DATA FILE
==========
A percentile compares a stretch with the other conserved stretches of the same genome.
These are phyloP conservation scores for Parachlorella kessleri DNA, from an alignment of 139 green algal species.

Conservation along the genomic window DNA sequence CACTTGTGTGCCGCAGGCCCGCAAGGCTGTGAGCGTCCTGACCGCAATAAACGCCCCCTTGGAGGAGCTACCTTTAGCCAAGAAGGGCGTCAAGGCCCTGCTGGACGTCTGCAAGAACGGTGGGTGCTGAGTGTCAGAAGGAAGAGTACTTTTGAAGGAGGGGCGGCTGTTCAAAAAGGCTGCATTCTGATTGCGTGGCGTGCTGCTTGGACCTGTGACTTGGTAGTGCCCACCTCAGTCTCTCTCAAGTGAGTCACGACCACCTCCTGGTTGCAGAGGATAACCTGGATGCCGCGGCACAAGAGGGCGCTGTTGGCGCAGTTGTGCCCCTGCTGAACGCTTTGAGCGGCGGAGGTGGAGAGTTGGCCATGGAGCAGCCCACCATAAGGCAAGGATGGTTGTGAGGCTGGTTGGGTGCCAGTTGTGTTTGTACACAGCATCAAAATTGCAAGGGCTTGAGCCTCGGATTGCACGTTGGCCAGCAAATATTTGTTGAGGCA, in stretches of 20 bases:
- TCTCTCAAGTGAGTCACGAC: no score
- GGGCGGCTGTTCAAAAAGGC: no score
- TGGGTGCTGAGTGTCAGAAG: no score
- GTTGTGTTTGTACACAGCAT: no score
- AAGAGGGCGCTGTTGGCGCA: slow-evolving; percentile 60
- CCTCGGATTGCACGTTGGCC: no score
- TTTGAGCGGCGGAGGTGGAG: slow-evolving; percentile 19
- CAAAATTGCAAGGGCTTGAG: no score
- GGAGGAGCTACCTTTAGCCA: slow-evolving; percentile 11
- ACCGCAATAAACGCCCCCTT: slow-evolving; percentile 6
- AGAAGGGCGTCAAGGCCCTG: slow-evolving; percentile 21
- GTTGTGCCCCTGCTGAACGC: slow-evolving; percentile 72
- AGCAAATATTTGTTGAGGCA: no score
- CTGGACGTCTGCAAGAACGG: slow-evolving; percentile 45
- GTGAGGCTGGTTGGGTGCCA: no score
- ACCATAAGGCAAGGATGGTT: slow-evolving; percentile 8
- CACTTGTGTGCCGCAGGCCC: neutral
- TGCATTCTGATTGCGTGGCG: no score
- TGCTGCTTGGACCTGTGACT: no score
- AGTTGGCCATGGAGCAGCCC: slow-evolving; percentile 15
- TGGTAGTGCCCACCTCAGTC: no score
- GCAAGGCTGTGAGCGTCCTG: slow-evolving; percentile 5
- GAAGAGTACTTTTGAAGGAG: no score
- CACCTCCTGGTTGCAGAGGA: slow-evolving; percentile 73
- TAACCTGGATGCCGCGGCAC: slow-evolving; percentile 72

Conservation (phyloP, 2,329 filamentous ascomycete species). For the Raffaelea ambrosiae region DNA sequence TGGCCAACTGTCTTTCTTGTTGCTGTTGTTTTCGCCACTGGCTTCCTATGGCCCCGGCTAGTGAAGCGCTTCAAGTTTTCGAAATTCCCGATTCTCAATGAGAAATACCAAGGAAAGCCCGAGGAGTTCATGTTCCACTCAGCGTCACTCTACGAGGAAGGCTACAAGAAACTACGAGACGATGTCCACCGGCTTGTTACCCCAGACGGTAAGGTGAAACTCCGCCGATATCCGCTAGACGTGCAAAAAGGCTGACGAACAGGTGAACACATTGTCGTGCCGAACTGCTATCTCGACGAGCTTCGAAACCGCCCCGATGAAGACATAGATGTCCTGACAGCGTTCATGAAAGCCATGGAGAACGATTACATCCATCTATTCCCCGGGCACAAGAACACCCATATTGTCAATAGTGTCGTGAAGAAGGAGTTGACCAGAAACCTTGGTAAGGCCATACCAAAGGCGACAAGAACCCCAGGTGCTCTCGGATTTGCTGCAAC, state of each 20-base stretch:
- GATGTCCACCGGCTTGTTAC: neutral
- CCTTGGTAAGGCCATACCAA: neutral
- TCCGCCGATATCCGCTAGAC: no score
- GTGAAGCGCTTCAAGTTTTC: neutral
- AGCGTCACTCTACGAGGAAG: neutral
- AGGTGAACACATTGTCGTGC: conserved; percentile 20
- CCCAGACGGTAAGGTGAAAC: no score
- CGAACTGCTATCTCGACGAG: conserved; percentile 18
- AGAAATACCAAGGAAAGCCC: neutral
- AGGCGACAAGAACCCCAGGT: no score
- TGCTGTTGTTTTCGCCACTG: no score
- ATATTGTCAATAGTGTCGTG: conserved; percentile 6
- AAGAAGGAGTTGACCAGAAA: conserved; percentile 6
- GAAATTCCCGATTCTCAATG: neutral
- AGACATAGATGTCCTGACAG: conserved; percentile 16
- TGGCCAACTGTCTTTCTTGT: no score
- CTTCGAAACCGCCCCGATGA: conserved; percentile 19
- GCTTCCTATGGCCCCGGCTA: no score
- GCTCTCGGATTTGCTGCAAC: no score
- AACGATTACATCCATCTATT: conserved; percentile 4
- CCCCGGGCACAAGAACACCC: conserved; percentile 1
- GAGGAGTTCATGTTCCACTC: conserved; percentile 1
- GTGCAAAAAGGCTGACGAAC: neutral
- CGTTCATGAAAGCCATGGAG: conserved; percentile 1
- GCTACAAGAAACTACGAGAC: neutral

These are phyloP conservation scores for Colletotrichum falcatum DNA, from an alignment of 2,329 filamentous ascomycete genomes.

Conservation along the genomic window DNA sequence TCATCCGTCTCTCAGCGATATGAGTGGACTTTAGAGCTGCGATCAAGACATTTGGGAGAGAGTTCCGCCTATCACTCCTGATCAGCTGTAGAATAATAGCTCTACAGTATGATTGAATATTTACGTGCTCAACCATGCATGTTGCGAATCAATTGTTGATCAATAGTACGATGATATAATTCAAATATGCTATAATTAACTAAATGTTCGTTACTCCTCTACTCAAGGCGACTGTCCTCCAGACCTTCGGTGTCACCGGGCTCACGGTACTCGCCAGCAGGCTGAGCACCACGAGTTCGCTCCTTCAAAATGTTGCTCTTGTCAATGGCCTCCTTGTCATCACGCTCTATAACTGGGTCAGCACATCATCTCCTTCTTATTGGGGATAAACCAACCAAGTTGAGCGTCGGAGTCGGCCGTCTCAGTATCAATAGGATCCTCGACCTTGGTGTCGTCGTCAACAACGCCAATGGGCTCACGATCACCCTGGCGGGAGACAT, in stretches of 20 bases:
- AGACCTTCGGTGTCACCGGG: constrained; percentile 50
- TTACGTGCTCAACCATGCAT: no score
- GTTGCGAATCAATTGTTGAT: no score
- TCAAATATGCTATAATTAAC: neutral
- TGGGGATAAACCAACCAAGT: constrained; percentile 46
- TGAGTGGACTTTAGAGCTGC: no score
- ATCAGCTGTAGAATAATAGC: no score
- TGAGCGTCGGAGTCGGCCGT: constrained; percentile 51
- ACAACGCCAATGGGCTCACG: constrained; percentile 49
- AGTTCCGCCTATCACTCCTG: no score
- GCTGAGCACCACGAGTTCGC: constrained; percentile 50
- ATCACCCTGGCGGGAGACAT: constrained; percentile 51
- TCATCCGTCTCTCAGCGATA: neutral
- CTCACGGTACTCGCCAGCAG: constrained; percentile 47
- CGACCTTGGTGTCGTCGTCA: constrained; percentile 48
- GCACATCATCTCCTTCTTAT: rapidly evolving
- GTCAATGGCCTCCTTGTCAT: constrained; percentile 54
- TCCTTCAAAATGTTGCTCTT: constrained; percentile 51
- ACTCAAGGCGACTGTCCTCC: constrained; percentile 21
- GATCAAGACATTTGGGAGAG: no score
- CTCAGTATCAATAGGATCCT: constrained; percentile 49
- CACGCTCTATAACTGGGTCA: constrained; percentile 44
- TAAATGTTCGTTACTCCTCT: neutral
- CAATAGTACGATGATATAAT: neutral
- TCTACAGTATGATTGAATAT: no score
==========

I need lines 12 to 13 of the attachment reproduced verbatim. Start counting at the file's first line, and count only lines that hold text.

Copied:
- GGAGGAGCTACCTTTAGCCA: slow-evolving; percentile 11
- ACCGCAATAAACGCCCCCTT: slow-evolving; percentile 6